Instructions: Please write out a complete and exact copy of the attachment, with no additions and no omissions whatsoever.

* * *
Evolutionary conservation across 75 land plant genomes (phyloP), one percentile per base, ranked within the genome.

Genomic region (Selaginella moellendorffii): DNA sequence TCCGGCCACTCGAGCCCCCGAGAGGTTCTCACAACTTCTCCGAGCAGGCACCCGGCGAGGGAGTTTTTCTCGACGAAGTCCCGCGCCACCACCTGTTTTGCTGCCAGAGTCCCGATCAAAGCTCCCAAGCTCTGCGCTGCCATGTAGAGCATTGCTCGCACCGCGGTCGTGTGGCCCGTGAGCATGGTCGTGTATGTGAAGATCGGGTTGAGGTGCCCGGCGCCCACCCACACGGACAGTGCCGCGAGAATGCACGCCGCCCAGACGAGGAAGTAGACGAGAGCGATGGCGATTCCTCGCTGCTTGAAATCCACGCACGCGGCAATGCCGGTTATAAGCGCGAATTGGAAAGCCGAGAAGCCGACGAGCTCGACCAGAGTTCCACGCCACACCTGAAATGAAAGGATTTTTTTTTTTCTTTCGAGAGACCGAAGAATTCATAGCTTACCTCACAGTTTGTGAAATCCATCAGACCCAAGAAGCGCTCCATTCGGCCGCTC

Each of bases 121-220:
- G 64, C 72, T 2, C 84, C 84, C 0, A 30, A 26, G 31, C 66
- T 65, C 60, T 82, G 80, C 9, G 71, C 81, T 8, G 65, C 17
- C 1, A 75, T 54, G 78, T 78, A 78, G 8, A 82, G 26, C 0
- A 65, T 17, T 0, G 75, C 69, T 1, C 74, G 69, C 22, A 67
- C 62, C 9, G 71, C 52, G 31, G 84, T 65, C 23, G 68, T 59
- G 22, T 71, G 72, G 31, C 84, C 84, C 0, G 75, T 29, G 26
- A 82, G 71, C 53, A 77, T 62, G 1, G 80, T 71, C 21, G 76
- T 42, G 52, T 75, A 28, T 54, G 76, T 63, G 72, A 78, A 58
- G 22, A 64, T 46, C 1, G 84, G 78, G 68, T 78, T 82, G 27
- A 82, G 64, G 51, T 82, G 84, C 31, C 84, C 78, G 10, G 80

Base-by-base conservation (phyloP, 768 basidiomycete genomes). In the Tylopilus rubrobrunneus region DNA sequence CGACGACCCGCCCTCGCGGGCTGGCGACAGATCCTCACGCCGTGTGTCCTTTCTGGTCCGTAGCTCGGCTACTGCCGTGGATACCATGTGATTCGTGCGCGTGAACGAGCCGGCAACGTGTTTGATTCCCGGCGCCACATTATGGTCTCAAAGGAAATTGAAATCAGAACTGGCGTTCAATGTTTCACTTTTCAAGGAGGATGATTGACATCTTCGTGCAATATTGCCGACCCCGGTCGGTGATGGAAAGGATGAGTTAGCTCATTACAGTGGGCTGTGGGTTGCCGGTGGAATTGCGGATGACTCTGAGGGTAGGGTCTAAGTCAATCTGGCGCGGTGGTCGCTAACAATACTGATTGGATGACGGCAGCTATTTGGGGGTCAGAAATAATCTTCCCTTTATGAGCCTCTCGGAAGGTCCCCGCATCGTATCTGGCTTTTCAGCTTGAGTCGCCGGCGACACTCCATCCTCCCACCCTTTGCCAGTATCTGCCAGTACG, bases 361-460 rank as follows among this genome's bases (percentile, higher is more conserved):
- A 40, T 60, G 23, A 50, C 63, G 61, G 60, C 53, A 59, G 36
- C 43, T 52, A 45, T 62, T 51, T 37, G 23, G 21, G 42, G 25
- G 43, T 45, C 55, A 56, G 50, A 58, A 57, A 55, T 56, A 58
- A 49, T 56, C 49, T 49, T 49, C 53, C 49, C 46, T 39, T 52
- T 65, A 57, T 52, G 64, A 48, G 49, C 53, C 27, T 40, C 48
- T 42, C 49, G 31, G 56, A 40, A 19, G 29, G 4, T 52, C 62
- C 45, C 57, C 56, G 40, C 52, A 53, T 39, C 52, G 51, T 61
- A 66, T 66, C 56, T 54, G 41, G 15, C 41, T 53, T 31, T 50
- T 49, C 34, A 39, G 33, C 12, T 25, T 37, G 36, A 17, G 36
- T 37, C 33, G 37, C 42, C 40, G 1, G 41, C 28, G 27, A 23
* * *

Evolutionary conservation across 75 land plant genomes (phyloP), one percentile per base, ranked within the genome.

Genomic region (Selaginella moellendorffii): DNA sequence TCCGGCCACTCGAGCCCCCGAGAGGTTCTCACAACTTCTCCGAGCAGGCACCCGGCGAGGGAGTTTTTCTCGACGAAGTCCCGCGCCACCACCTGTTTTGCTGCCAGAGTCCCGATCAAAGCTCCCAAGCTCTGCGCTGCCATGTAGAGCATTGCTCGCACCGCGGTCGTGTGGCCCGTGAGCATGGTCGTGTATGTGAAGATCGGGTTGAGGTGCCCGGCGCCCACCCACACGGACAGTGCCGCGAGAATGCACGCCGCCCAGACGAGGAAGTAGACGAGAGCGATGGCGATTCCTCGCTGCTTGAAATCCACGCACGCGGCAATGCCGGTTATAAGCGCGAATTGGAAAGCCGAGAAGCCGACGAGCTCGACCAGAGTTCCACGCCACACCTGAAATGAAAGGATTTTTTTTTTTCTTTCGAGAGACCGAAGAATTCATAGCTTACCTCACAGTTTGTGAAATCCATCAGACCCAAGAAGCGCTCCATTCGGCCGCTC

Each of bases 121-220:
- G 64, C 72, T 2, C 84, C 84, C 0, A 30, A 26, G 31, C 66
- T 65, C 60, T 82, G 80, C 9, G 71, C 81, T 8, G 65, C 17
- C 1, A 75, T 54, G 78, T 78, A 78, G 8, A 82, G 26, C 0
- A 65, T 17, T 0, G 75, C 69, T 1, C 74, G 69, C 22, A 67
- C 62, C 9, G 71, C 52, G 31, G 84, T 65, C 23, G 68, T 59
- G 22, T 71, G 72, G 31, C 84, C 84, C 0, G 75, T 29, G 26
- A 82, G 71, C 53, A 77, T 62, G 1, G 80, T 71, C 21, G 76
- T 42, G 52, T 75, A 28, T 54, G 76, T 63, G 72, A 78, A 58
- G 22, A 64, T 46, C 1, G 84, G 78, G 68, T 78, T 82, G 27
- A 82, G 64, G 51, T 82, G 84, C 31, C 84, C 78, G 10, G 80

Base-by-base conservation (phyloP, 768 basidiomycete genomes). In the Tylopilus rubrobrunneus region DNA sequence CGACGACCCGCCCTCGCGGGCTGGCGACAGATCCTCACGCCGTGTGTCCTTTCTGGTCCGTAGCTCGGCTACTGCCGTGGATACCATGTGATTCGTGCGCGTGAACGAGCCGGCAACGTGTTTGATTCCCGGCGCCACATTATGGTCTCAAAGGAAATTGAAATCAGAACTGGCGTTCAATGTTTCACTTTTCAAGGAGGATGATTGACATCTTCGTGCAATATTGCCGACCCCGGTCGGTGATGGAAAGGATGAGTTAGCTCATTACAGTGGGCTGTGGGTTGCCGGTGGAATTGCGGATGACTCTGAGGGTAGGGTCTAAGTCAATCTGGCGCGGTGGTCGCTAACAATACTGATTGGATGACGGCAGCTATTTGGGGGTCAGAAATAATCTTCCCTTTATGAGCCTCTCGGAAGGTCCCCGCATCGTATCTGGCTTTTCAGCTTGAGTCGCCGGCGACACTCCATCCTCCCACCCTTTGCCAGTATCTGCCAGTACG, bases 361-460 rank as follows among this genome's bases (percentile, higher is more conserved):
- A 40, T 60, G 23, A 50, C 63, G 61, G 60, C 53, A 59, G 36
- C 43, T 52, A 45, T 62, T 51, T 37, G 23, G 21, G 42, G 25
- G 43, T 45, C 55, A 56, G 50, A 58, A 57, A 55, T 56, A 58
- A 49, T 56, C 49, T 49, T 49, C 53, C 49, C 46, T 39, T 52
- T 65, A 57, T 52, G 64, A 48, G 49, C 53, C 27, T 40, C 48
- T 42, C 49, G 31, G 56, A 40, A 19, G 29, G 4, T 52, C 62
- C 45, C 57, C 56, G 40, C 52, A 53, T 39, C 52, G 51, T 61
- A 66, T 66, C 56, T 54, G 41, G 15, C 41, T 53, T 31, T 50
- T 49, C 34, A 39, G 33, C 12, T 25, T 37, G 36, A 17, G 36
- T 37, C 33, G 37, C 42, C 40, G 1, G 41, C 28, G 27, A 23